Large-capitalization

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Large-Capitalization

Describing a publicly-traded company with large amount of market capitalization. Though there is no fixed measurement, a large-capitalization company typically has a market capitalization over $5 billion or $10 billion. Some brokerages or exchanges have slightly different definitions of large-capitalization. Some indexes track large-capitalization companies, as do some exchange traded funds. See also: Mid-Cap, Low-Cap.

Large-capitalization (large-cap) stock.

The stock of companies with market capitalizations typically of $10 billion or more is known as large-cap stock. Market cap is figured by multiplying the number of either the outstanding or floating shares by the current share price.

Large-cap stock is generally considered less volatile than stock in smaller companies, in part because the bigger companies may have larger reserves to carry them through economic downturns.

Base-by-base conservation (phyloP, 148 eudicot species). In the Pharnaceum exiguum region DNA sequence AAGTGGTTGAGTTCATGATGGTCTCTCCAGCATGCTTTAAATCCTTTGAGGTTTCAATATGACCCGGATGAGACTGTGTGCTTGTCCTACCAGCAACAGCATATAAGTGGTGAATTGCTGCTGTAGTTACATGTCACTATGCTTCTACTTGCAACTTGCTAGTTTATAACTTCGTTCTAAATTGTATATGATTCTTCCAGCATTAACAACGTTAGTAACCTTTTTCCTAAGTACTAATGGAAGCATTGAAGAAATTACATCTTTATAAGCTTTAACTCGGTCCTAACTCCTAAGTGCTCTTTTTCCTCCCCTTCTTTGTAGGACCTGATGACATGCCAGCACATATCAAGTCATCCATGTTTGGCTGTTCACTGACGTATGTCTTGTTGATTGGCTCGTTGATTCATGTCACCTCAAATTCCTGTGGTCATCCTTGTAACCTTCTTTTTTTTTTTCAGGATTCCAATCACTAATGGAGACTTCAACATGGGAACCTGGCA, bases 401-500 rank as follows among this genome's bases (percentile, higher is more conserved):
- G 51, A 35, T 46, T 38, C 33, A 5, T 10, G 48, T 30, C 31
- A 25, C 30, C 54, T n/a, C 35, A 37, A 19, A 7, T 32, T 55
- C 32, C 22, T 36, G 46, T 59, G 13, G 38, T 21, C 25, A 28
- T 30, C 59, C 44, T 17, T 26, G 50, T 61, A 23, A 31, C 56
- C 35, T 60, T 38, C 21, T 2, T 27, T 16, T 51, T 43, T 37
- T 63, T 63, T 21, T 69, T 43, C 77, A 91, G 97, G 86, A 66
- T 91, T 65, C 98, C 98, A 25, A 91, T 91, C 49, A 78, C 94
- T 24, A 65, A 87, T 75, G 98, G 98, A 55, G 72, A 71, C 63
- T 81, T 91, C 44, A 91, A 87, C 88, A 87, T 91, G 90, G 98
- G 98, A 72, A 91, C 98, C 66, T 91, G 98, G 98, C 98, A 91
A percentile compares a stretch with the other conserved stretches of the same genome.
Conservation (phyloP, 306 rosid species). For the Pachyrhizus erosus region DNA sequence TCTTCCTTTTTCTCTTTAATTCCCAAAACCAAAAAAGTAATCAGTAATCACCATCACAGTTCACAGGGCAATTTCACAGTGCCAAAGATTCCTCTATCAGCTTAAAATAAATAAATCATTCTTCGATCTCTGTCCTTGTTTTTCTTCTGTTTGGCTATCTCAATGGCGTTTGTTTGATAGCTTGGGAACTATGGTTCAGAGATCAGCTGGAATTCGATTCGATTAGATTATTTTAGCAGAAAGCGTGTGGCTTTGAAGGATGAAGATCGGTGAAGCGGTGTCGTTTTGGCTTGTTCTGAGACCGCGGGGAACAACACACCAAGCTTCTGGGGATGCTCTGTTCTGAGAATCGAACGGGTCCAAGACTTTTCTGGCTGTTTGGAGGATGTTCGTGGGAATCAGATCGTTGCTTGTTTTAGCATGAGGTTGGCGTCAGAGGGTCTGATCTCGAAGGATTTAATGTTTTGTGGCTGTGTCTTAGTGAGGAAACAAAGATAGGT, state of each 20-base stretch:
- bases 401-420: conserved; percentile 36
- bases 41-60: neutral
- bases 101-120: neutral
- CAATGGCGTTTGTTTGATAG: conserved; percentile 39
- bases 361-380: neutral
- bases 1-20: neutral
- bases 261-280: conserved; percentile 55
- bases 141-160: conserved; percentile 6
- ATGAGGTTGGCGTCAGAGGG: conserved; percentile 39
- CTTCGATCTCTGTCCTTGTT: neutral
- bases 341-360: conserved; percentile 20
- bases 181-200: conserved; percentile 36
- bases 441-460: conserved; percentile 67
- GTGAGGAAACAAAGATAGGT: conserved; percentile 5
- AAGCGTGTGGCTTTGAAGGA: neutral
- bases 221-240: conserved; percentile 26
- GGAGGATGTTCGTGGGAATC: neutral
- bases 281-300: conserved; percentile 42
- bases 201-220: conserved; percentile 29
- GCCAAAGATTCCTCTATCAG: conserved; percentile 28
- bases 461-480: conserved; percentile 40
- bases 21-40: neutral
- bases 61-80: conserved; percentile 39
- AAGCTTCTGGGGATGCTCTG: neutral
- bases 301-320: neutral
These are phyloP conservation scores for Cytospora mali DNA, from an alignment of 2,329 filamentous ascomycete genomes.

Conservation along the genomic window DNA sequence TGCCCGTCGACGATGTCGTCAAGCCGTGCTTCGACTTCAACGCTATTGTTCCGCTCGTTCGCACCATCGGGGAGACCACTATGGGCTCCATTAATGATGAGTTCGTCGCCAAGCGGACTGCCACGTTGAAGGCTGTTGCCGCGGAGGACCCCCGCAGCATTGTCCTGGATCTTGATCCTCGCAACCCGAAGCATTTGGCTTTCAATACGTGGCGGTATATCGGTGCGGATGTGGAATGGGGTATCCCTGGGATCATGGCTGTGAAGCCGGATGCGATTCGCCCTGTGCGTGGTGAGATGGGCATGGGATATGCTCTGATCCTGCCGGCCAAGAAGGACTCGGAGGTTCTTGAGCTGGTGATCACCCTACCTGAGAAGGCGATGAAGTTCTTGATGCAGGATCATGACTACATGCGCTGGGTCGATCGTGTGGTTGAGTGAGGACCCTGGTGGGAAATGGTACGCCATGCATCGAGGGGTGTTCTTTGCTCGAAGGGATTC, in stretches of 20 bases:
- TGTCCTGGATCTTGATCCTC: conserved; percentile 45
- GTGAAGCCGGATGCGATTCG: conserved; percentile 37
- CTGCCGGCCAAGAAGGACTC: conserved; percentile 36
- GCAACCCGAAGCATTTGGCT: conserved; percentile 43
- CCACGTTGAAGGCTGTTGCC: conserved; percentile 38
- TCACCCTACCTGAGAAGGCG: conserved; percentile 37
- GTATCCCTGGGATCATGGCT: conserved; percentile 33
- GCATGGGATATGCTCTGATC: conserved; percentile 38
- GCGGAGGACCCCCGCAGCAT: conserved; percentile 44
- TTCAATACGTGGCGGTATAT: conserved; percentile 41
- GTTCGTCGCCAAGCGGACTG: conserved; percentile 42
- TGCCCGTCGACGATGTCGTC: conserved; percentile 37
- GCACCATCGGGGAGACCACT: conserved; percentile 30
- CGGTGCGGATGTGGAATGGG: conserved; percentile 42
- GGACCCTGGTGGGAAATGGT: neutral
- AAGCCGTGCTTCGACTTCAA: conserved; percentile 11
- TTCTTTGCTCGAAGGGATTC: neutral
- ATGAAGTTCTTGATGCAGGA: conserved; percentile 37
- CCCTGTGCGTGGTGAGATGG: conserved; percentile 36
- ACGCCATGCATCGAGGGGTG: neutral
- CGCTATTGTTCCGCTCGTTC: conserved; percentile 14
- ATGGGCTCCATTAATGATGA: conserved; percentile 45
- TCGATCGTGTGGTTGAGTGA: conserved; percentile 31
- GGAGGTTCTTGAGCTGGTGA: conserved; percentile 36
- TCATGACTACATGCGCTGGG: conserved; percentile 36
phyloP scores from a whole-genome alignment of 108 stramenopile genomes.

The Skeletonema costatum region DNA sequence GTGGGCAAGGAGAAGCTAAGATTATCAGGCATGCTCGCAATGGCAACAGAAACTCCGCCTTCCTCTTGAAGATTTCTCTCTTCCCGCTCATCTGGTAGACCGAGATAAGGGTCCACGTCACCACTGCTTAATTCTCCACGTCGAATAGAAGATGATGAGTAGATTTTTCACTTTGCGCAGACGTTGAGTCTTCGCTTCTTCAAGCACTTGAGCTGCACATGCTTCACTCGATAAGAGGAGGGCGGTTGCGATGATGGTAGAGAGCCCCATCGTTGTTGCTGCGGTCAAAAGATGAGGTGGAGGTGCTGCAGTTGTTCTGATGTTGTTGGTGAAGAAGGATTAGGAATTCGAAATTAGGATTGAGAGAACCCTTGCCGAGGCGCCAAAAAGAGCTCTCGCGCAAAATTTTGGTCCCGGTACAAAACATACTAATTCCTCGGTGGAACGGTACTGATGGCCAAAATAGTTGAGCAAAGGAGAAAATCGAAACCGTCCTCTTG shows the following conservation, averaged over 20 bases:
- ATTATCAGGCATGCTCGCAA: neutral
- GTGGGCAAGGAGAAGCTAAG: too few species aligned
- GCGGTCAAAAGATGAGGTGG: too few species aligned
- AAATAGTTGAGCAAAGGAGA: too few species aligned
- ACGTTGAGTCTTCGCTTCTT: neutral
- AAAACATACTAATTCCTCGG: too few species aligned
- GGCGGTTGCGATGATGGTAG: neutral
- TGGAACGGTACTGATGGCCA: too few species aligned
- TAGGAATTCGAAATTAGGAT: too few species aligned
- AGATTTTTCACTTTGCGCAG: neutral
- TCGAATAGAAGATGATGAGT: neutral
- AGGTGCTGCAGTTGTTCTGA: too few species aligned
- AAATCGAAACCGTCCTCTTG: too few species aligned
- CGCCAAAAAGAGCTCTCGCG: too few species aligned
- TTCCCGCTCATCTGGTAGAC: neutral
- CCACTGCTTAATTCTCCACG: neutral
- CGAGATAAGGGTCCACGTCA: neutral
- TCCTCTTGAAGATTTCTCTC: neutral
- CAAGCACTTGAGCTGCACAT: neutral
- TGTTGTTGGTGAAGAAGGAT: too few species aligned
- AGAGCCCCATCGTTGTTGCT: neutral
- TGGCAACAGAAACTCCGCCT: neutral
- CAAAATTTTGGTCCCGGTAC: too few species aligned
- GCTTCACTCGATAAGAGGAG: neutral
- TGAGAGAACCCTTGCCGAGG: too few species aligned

However, market capitalization is always in flux. Today's large-cap stock can drop out of that category if the share price plunges either in a general market downturn or as a result of internal problems.

And the opposite is true as well. Many of the country's largest companies began life as start-ups.

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The reports of the use of 1911s by elite troops and special forces operators makes me wonder if they are using GI-standard design pistols or high-cap pistols like the Para or those available from Springfield Armory or STI.
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